Mullach Coire Mhic Fhearchair

A repeat. At least most of the tour was a repeat of what we did two years ago when we climbed Beinn Tarsuinn. You see, the approach to these three Munros is definitely the longest bit of the tour and the really hilly part of the tour is not that long. Then, on the last day in April 2015, conditions had been quite wintry with slushy, powdery, compacted or icy snow underfoot depending on the aspect of the hill and the altitude you were at. That day we had not been able to add Mullach Coire Mhic Fhearchair and Sgurr Ban to our tick list.

On 7 June 2017 the conditions were different since there was no snow left anymore this late in spring. But again like 25 months ago we left our bicycles at the Heights of Kinlochewe. Again we climbed the Landover track beside the Abhainn Gleann na Muice and gained the open moor. Just as in 2015 the hike to Lochan Fhada offered great views of Slioch’s north-west aspects, of Beinn Tarsuinn, Meall Garbh and Mullach Coire Mhic Fhearchair. At least when the hills peeped out from the rain clouds.

But the ground was reasonably dry, even though there had been rain and some showers very recently, when we picked up the faint track leading through grass and over some slabby sections all the way from the shore of beautiful Lochan Fhada to the Bealach Odhar. We reached the bealach and sat down in the lee of some rocks to enjoy the views of A’Mhaighdean and Ruadh Stac Mòr in the sunshine. Then without further ado we continued along the bypass path below Meall Garbh and reached the foot of the steep south ridge of Mullach Coire Mhic Fhearchair.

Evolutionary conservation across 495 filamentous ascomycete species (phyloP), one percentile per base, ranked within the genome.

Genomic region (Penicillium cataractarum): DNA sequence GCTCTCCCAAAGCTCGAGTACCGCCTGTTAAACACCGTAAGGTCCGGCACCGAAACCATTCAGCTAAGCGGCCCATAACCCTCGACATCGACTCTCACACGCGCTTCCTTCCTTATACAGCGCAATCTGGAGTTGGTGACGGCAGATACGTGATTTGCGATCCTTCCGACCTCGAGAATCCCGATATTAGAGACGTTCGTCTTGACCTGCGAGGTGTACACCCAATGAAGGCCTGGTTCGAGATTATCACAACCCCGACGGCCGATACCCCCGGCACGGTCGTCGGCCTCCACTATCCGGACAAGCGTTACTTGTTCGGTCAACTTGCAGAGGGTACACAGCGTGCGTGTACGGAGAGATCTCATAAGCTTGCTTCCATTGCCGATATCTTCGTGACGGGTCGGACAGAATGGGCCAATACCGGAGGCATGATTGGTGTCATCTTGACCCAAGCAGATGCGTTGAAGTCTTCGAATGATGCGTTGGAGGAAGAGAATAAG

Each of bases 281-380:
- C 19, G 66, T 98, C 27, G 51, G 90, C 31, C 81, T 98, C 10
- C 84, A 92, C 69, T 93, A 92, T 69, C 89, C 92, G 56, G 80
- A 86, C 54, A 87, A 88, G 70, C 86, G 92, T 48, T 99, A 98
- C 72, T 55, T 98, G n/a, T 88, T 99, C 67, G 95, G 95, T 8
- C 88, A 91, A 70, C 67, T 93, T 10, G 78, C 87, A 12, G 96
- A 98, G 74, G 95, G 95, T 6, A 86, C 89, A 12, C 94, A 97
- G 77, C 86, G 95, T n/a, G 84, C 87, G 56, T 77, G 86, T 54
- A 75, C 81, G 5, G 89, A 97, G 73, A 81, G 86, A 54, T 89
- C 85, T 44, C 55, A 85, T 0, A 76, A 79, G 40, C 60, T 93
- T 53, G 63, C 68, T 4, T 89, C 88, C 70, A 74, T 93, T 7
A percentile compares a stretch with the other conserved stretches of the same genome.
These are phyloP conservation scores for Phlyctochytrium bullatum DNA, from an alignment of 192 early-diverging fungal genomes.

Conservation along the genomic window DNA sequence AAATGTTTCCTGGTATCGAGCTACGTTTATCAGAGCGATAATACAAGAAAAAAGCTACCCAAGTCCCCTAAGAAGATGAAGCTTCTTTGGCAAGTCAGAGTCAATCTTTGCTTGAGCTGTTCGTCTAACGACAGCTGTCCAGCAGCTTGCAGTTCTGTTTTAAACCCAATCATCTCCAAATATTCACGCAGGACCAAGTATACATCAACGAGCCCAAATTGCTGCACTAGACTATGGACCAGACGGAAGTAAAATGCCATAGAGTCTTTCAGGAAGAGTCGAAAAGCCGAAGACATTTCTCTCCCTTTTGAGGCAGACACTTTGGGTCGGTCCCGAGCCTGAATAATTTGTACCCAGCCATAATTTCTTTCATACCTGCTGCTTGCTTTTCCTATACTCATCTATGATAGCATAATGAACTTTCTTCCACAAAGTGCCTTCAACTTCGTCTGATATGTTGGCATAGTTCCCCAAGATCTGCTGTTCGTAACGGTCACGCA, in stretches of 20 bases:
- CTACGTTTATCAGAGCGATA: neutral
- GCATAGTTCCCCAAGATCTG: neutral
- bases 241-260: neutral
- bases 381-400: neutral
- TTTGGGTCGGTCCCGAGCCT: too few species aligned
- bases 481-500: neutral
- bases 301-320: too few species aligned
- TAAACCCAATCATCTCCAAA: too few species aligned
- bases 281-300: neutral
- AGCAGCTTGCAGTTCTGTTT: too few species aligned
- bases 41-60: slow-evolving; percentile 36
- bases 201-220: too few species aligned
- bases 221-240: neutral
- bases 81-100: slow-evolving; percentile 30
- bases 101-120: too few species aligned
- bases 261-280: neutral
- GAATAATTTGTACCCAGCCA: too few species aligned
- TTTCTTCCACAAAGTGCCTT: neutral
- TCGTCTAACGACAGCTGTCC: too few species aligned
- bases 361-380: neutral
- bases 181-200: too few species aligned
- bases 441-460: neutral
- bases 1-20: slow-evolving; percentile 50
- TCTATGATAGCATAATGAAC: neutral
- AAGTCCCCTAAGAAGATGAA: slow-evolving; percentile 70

This is quite some climb, the first 120m of which led over and around huge slabs and rocks made of red sandstone displaying some beautiful examples of woolsack weathering. Then the sandstone abruptly gave way to big white quartzite boulders through which and over which a faint track climbed all the … [Read More]

2017-09-19T14:14:56+02:00June 7th, 2017|2017, 2019 - 2010, Loch Marree to Loch Broom, looking forward to|

Lurg Mhor

6 June 2017 was a rather wet and windy day. It wasn’t too bad when we parked our Audi outside Attadale Gardens in the lot provided for hikers’ cars. Only later, on the hills, did the downpour really thrash us.

This early in the day, however, spirits were high. But we were also a little apprehensive of the task ahead since the cycle tour to the bothy at Bendronaig Lodge is no piece of cake. And after one kilometre on flat ground the 300m climb to the high point of the hydro road above Loch na Caillich and below Meall Ruadh (454m) started. This was steep in many sections but also had one or two stretches which provided some respite. Do I need to mention that we were overtaken by quite a few lorries making their way towards the hydro constructions further up the Glen?